As expected, the UI for Jet is all about fitness. You can declare an activity — currently limited to running and cycling — and once you've started the headset will feed you stats like speed, distance traveled, etc. in the HUD that basically stays on the entire time you are doing this activity. There's a basic link to your phone that will show you SMS if its from a stock app and let you make and receive calls, but the included speaker has to compete with whatever the ambient noise is wherever you are, so it'll depend largely on location as to whether you can hear whomever is on the line. There's an experimental feature that turns the screen off whenever you aren't glancing directly at it, but that feature only seemed to work while standing still for now. A Music app on the device will let you control whatever player you are using on your phone, and it works well in everything we tested on our Galaxy S6 edge, but the player has to be initiated on the phone before anything works.
Recon Jet is a bundle of decent hardware ideas with mediocre software that will hopefully get better over time.
Using the camera is not the most convenient thing ever, which could be a real problem when cycling and you want to grab a quick image. There's no dedicated shutter button, so you have to navigate to the camera app before you can see or do anything. If you're already in an activity, you can long press on the select button for three seconds, which will launch a drawer that has the camera front and center, making it so you need only tap the select button again to launch the camera. Once there, you can push the select button to grab a photo or swipe to recording mode to grab some video. The images you capture can't yet be shared socially from the device or accessed through the Recon Engage app, so until that feature is implemented you have to connect to your computer and either extract the files yourself or let the Recon software sync everything to your Desktop. Since it's a 1.2MP sensor, the image quality is just about exactly what you expect it would be.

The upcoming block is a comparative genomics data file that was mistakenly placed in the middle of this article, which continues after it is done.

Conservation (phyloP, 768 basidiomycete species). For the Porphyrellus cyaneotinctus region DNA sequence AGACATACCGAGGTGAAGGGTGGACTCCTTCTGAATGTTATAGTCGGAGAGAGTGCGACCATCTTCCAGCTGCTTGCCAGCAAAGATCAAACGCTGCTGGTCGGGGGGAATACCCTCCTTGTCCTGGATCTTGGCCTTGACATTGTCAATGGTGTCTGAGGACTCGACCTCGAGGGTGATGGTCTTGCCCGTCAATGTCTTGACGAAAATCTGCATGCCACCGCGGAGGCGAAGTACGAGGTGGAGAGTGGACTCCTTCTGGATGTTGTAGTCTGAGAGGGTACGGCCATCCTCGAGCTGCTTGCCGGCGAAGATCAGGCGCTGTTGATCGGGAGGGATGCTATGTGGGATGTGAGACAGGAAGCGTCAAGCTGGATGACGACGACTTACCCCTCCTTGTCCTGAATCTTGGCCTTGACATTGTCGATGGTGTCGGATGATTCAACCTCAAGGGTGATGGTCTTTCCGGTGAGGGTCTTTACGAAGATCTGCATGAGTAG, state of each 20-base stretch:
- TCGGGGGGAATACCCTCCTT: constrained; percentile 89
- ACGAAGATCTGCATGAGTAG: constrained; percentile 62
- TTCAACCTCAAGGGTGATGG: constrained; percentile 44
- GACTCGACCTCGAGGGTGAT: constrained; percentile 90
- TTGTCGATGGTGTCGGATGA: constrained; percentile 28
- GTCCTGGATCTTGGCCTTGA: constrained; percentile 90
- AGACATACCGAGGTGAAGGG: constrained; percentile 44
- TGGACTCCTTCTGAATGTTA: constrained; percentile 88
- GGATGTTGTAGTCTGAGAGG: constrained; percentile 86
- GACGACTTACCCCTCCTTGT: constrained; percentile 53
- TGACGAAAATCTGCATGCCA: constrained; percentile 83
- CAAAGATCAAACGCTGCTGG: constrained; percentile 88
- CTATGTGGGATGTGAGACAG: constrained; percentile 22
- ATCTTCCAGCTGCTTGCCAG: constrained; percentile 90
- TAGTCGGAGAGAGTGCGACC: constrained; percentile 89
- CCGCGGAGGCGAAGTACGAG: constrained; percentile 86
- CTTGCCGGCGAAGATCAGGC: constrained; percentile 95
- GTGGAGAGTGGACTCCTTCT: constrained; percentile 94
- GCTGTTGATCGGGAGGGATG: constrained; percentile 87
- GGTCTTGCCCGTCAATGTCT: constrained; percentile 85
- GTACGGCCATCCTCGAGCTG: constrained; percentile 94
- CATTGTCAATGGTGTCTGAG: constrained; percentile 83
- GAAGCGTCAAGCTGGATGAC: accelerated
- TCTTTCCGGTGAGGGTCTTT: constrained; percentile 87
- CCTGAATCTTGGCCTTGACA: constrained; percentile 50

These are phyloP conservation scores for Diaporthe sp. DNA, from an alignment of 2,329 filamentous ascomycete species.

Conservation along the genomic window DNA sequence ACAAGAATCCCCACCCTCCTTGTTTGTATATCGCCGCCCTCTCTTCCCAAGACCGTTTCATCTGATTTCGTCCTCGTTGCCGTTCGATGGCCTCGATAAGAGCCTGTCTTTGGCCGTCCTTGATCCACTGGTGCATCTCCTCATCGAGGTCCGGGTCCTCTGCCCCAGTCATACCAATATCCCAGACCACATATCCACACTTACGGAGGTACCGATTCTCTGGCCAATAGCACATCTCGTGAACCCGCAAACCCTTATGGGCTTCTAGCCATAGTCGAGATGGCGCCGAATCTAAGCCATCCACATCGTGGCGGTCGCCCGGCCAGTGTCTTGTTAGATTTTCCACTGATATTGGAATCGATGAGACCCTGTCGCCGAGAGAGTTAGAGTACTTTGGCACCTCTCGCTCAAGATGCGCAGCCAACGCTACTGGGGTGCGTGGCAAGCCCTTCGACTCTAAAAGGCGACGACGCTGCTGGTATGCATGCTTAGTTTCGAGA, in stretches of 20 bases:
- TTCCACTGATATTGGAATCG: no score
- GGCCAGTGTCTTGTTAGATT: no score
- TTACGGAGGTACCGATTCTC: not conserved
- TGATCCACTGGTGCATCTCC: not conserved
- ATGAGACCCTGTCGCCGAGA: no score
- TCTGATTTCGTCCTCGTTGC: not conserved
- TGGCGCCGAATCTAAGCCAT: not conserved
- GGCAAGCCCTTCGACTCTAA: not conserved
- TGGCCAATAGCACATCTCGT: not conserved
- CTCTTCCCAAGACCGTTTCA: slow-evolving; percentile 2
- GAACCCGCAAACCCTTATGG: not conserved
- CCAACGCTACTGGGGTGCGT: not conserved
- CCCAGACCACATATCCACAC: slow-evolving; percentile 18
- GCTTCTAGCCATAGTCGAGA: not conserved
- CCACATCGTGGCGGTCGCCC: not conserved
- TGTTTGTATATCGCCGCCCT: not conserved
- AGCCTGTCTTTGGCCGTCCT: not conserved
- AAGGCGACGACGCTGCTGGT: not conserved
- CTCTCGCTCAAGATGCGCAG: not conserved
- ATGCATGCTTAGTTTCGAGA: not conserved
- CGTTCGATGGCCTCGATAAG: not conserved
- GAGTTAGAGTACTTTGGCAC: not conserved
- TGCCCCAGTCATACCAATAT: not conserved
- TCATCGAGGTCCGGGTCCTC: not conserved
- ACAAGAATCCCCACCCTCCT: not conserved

According to Recon, the best parts of the fitness software for Jet aren't quite ready yet. The website has a list of features, many of which were shown off in their flashy new demo video from last month, marked as "coming soon" in a group. The ability to race against yourself virtually, support for Google Fit and Strava, and making favorite routes on the map sit alongside IFTTT integration to help compensate for the lack of Android Wear-esque notification support on the device. This list, and the lack of social sharing, are a big part of why the device feels kind of barebones right now.
So there you have it. Recon Jet is a bundle of decent hardware ideas with mediocre software that will hopefully get better over time. It's a cool idea, but now its time to see what happens when the rest of the software and some third-party developers get in on the action. Who knows, in a few months this could be one of the most feature complete fitness accessories on the market. Consider our breath held.